N is the number of plants in the calibration or validation set (60); yi and ŷi are the lab-measured and model-predicted values, respectively; SD and mean are the standard deviation and mean of the lab-measured values.


Effects of Water and Nutrient Treatments on Plant Chemical Concentrations

The experimental conditions described above created large variation in plant water content across water treatments. Plant water content ranged from 79.6 to 91.0% for maize and 68.2 to 81.9% for soybean (Figure 3). It can also be seen that plants under water limitation had significantly lower leaf water content than those under control.


Figure 3. Boxplots of leaf water content of the maize and soybean plants under the control (C) and water limitation (D) treatments. Treatment groups assigned to different letters indicate their means were significantly different with Tukey's Honest Distance test (p < 0.05).

Figure 4 shows the range of macronutrient and micronutrient levels observed in maize and soybean leaves under the high, medium, and low nutrient application rates. It can be seen that these traits responded to the nutrient treatment quite differently. For most nutrients, plants grown with higher nutrient rates tended to have higher concentrations of both macronutrients and micronutrients in leaves; even though in several cases, there were no statistically significant differences among all three nutrient application rates (such as Na for either maize or soybean). As mentioned above, our goal was to create wide ranges in macronutrients and micronutrients in plant leaf tissues, and Figure 4 indicates that this goal was successfully achieved for the majority of target nutrients. For example, the N concentration in maize and soybean plants combined ranged from 0.96 to 5.68%. This range was wider than what would be found for maize or soybean under agronomically relevant field conditions, and would benefit PLSR model calibration with hyperspectral imaging.


Figure 4. Boxplots of the macronutrient and micronutrient concentrations in maize and soybean plant leaves under the low (L), medium (M), and high (H) nutrient treatments. Treatment groups assigned to different letters indicate their means were significantly different with Tukey's Honest Distance test (p < 0.05).

PLSR Modeling of Plant Leaf Chemical Traits

Pairwise score plot of the first three principal components (PC1, PC2, and PC3) of the plant spectra from the water limitation experiment is shown in Figure 5A. The plot revealed one potential outlier in the spectral space. Further examination of this maize plant, however, indicated that its spectral and chemical data did not deviate substantially from other samples. This sample was therefore retained in the subsequent analysis. The plot also revealed that maize and soybean plants were largely separated from each other (in PC1 vs. PC2 and PC2 vs. PC3 plots). In addition, plants receiving the different water treatments was also separable (in PC1 vs. PC3 plot), although separation was not as pronounced as plant species. Similarly, Figure 5B shows the pairwise PC plot of plant spectra from the nutrient stress experiment. Still maize and soybean plants were largely separable (again PC1 vs. PC2 and PC2 vs. PC3 plots). However, different from the water treatments, no clear spectral separation was seen among the nutrient stress levels. Overall, it suggested that plant species contributed most to spectral differences, followed by the water treatments and then the nutrient treatments. This had important implications for PLSR modeling, which is discussed later with the results of PLSR modeling.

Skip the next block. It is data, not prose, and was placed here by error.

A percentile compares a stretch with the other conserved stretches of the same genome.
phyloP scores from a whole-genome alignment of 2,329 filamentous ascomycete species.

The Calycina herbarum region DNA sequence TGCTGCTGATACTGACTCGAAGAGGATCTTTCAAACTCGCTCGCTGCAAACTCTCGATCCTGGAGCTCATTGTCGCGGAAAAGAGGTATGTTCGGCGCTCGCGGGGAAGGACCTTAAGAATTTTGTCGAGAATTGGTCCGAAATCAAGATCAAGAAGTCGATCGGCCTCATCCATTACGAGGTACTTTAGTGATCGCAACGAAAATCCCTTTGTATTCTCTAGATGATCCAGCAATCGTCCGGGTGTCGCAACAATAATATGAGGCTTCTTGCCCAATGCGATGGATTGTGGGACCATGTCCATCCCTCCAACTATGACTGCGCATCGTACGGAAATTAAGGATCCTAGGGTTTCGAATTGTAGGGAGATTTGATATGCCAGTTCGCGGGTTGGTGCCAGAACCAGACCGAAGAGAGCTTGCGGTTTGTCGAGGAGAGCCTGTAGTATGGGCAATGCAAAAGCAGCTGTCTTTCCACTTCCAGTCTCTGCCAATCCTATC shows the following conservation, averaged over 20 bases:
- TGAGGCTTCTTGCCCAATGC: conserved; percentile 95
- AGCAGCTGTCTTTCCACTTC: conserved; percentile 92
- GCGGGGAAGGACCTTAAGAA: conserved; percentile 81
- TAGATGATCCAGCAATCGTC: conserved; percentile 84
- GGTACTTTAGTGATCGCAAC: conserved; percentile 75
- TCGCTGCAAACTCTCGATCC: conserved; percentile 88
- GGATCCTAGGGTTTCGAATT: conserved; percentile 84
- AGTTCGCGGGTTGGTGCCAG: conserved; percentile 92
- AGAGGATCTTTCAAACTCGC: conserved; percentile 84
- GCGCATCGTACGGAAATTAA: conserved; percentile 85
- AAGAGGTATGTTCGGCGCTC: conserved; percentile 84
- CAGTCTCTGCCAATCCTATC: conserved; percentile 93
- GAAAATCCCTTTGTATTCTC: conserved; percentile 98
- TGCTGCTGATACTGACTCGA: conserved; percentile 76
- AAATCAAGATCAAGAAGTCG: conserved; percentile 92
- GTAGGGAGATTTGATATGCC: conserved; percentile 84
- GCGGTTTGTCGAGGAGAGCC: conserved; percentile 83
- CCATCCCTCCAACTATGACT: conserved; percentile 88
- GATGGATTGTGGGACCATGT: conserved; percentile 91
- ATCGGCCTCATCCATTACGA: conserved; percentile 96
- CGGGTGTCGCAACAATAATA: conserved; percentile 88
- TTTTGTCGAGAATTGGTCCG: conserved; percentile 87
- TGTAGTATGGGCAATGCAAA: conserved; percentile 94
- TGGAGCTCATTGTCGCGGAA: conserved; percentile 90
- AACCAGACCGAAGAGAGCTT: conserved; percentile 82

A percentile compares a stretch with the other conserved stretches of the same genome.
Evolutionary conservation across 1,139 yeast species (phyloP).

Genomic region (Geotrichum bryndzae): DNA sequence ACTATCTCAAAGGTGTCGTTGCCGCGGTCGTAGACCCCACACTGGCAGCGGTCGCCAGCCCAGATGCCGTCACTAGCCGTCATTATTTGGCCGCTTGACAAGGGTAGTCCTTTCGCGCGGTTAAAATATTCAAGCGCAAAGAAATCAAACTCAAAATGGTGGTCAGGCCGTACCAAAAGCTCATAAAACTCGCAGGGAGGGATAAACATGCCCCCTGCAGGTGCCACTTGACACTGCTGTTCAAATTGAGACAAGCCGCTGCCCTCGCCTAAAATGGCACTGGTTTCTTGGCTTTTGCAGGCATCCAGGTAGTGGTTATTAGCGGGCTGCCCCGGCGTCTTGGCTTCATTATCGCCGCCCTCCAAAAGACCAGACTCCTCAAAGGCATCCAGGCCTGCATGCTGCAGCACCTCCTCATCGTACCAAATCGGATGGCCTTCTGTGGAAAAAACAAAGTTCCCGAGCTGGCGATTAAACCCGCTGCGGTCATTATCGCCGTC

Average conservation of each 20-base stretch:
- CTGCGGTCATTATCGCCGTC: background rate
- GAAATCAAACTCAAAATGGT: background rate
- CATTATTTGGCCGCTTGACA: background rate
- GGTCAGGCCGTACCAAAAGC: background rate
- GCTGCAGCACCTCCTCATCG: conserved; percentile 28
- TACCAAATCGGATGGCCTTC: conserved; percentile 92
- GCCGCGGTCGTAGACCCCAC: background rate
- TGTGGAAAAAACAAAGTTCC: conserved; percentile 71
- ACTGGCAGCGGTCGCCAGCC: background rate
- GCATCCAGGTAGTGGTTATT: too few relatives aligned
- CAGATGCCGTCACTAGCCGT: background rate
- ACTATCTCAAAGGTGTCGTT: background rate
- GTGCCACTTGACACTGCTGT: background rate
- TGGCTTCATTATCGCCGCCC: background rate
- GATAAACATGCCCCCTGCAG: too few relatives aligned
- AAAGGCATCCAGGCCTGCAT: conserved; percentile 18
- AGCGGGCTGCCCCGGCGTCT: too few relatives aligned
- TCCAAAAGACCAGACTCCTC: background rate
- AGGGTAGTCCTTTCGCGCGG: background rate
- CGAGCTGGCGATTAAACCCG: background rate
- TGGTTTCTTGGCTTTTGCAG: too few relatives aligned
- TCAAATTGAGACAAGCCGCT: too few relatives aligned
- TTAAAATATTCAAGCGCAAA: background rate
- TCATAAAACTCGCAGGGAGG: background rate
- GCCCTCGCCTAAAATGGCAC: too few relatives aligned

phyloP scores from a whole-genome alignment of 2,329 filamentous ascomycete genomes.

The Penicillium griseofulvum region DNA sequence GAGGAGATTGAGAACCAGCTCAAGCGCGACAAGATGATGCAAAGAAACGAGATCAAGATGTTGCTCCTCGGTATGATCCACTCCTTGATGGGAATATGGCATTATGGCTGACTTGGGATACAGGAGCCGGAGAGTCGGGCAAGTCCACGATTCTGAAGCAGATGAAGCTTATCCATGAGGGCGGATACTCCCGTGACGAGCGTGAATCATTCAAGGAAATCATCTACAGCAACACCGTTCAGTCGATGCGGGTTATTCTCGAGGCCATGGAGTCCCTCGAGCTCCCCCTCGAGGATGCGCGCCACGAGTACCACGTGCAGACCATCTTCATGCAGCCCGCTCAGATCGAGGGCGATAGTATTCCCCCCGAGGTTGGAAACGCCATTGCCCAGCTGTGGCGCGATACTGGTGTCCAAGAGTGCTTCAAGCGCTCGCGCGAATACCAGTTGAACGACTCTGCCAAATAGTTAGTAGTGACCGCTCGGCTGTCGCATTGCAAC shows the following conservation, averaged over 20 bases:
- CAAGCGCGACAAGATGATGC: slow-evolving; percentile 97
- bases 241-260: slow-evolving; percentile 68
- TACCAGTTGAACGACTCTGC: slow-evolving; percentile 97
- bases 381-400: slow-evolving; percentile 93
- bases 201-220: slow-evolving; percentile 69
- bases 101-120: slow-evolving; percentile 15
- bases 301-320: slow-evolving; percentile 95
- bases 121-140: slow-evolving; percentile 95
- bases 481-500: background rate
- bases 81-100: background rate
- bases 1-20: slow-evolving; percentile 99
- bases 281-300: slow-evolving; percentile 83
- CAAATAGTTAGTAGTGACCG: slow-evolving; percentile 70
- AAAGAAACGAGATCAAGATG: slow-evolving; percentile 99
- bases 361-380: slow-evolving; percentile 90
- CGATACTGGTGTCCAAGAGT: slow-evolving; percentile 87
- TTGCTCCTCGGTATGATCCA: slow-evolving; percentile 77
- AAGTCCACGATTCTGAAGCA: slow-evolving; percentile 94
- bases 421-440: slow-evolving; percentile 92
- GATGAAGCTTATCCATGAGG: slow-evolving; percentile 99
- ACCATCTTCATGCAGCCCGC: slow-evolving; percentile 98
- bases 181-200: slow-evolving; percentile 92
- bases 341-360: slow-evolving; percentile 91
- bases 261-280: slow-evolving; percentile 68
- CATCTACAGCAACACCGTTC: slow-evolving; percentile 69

Figure 5. Pairwise score plots of the first three principal components of plant spectra from the water limitation experiment (A) and the nutrient stress experiment (B).

The results of PLSR analysis (Table 1) show that, among all the plant chemical traits studied, leaf water content can be modeled with the highest accuracy (R2 = 0.93 and MAPE = 1.6%) for validation. For macronutrients, N, P, K and S were modeled quite satisfactorily, with their validation R2 > 0.80 and MAPE < 15%. Mg and Ca were modeled with moderate accuracy, with their validation R2 around 0.70 and MAPE around 15%. Compared to macronutrients, micronutrients were in general modeled with lower accuracy. Cu and Zn were modeled most successfully in this group, with validation R2 of 0.86 and 0.73 (MAPE of 20.8 and 16.1%), respectively. Modeling of Fe and Mn showed somewhat lower accuracy, with validation R2 slightly greater than 0.60 (MAPE of 13.7 and 17.3%). Models of Na and B showed the lowest prediction accuracy among all variables tested, with validation R2 lower than 0.30. MAPE of Na was 49.5%, much higher than all other variables.


Table 1. Cross-validation and validation results of using hyperspectral images to predict plant leaf water content, macronutrients, and micronutrient concentrations with partial least squares regression.